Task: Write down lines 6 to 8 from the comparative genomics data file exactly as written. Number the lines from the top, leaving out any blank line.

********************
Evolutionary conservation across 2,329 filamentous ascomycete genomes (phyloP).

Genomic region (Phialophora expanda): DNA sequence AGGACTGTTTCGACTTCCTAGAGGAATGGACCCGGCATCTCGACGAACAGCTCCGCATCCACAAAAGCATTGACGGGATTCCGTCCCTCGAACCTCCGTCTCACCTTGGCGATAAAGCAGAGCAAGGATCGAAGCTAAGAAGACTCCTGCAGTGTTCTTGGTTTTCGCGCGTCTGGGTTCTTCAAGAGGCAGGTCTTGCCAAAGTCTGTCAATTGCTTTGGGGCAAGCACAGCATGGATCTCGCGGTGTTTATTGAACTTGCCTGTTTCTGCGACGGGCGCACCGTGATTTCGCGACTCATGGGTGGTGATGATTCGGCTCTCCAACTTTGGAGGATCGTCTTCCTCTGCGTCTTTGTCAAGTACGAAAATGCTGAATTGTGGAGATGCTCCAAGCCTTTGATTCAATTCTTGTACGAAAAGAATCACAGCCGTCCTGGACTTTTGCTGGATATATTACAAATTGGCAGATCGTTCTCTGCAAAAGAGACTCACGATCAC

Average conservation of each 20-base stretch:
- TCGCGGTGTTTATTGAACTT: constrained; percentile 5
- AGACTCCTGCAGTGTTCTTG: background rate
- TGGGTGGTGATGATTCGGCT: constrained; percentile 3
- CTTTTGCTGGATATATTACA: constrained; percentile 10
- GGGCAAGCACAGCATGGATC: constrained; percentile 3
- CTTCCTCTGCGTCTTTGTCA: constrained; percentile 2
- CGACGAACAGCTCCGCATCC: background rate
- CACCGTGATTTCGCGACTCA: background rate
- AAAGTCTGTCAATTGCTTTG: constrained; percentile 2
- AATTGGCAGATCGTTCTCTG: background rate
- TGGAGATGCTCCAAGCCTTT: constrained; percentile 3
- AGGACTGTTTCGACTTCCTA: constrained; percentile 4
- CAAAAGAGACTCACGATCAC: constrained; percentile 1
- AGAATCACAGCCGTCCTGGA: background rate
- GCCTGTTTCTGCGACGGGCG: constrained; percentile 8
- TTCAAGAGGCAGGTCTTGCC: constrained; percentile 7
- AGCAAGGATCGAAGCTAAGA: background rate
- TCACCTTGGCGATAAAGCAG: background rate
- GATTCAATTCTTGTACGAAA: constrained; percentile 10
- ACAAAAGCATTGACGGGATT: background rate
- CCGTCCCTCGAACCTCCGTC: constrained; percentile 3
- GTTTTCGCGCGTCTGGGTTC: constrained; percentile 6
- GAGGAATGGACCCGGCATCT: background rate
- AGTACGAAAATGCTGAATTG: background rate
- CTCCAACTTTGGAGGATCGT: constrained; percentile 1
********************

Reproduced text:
- TGGGTGGTGATGATTCGGCT: constrained; percentile 3
- CTTTTGCTGGATATATTACA: constrained; percentile 10
- GGGCAAGCACAGCATGGATC: constrained; percentile 3